Alabama’s Confederate Motors rebrands amid backlash against Civil War symbols
The Birmingham-based motorcycle maker gave no explanation for the change, but it comes as U.S. companies and cities re-examine links to the Confederacy
BIRMINGHAM, Ala.—High-end motorcycle maker Confederate Motors Inc. announced Monday it is changing its name and abandoning internal combustion engines.
Starting in January, the Birmingham-based company will be known as Curtiss Motorcycle Co., after aviation and motorcycling pioneer Glenn H. Curtiss.
While Confederate motorcycles featured roaring engines and astronomical price tags, the Curtiss brand will feature a series of electric-powered bikes that the company says will “fit every pocketbook.”
The company said its first new model, the Hercules, will feature two electric motors made by California’s Zero Motorcycles. It is scheduled to be unveiled in May.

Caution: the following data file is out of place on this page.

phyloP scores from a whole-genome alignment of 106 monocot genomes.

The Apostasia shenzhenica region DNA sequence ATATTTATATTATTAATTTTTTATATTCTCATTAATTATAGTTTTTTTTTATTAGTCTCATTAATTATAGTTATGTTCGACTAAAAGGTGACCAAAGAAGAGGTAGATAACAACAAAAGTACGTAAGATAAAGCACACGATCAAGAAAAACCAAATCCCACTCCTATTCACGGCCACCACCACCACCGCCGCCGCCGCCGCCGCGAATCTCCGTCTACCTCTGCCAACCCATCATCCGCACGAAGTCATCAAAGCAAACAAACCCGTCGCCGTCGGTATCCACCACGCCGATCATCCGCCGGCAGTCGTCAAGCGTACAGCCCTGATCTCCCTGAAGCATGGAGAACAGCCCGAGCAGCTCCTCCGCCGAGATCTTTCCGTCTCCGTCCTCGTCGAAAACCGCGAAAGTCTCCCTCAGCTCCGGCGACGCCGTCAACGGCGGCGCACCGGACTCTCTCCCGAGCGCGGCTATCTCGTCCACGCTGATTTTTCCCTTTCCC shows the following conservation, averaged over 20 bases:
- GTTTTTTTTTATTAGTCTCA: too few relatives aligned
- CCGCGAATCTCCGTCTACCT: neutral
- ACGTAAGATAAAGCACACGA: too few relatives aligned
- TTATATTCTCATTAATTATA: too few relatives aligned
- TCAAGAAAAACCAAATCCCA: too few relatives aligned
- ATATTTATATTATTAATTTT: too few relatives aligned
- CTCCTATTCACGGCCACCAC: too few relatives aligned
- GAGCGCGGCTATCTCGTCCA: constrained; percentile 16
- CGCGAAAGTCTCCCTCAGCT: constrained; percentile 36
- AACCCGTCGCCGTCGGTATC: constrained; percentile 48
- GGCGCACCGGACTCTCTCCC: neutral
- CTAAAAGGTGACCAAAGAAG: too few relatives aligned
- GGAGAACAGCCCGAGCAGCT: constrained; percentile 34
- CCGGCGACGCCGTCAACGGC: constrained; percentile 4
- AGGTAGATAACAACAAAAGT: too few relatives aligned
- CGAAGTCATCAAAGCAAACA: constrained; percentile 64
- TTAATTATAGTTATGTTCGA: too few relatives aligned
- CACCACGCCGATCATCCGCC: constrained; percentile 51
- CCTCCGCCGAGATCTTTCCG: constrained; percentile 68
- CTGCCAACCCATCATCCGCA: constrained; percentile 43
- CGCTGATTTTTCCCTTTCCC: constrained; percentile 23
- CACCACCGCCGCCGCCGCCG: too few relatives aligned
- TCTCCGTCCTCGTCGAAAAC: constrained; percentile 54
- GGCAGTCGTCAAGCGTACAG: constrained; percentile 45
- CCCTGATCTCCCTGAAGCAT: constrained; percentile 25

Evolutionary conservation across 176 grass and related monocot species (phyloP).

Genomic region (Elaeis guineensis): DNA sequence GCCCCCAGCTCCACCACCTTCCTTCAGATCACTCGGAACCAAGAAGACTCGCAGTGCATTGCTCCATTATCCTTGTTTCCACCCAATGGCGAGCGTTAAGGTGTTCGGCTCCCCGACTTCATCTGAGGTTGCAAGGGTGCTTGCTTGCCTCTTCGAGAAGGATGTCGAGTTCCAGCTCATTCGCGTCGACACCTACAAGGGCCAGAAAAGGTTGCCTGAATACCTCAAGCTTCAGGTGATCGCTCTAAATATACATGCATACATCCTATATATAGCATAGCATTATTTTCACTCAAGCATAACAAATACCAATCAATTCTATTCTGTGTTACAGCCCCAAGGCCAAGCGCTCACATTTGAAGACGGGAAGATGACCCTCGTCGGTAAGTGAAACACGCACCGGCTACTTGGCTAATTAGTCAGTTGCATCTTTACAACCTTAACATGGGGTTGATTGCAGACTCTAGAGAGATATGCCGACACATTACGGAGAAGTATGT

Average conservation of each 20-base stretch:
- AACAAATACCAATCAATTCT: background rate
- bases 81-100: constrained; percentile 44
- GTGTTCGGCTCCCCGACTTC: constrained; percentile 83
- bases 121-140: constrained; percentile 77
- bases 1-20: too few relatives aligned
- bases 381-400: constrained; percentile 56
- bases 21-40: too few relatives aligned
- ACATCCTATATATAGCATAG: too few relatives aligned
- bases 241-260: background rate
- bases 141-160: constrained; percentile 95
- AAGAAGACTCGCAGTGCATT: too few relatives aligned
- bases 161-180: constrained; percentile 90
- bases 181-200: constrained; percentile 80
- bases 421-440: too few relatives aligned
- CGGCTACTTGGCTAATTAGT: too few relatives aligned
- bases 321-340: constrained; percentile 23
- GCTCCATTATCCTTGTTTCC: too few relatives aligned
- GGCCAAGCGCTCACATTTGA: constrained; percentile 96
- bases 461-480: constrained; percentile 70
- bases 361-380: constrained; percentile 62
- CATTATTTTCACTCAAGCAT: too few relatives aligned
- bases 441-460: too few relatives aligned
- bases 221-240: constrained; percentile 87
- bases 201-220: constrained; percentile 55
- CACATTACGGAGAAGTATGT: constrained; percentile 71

The last Confederate-branded motorcycle, the FA-13 Combat Bomber, retails for $155,000.
The company didn’t offer an explanation for the name change. The move comes amid a nationwide re-examination of symbols linked to the Civil War-era Confederacy.
Confederate founder and CEO Matt Chambers moved his company to Alabama from New Orleans after his manufacturing operations were heavily damaged by Hurricane Katrina in 2005.
Glenn Curtiss, a native of Hammondsport in western New York, was motorcycle builder who set a land speed record of 136 mph (219 kph) in 1907. A year later, he flew a bamboo-and-fabric biplane over a vineyard for 1 minute, 42.5 seconds on July 4, 1908.
It was the nation’s first officially observed flight exceeding 1 kilometre (0.6 mile), and the first pre-announced public flight in America. More than 2,000 people were on hand to witness the feat. It helped elevate Curtiss to national hero status, to the dismay of Orville and Wilbur Wright, who had shrouded their flights in secrecy as they tried to lock down patents to secure commercial control over the nascent aerial age.
In 1911, Curtiss created the first seaplane, earning him renown as “the father of naval aviation.” He died in 1930.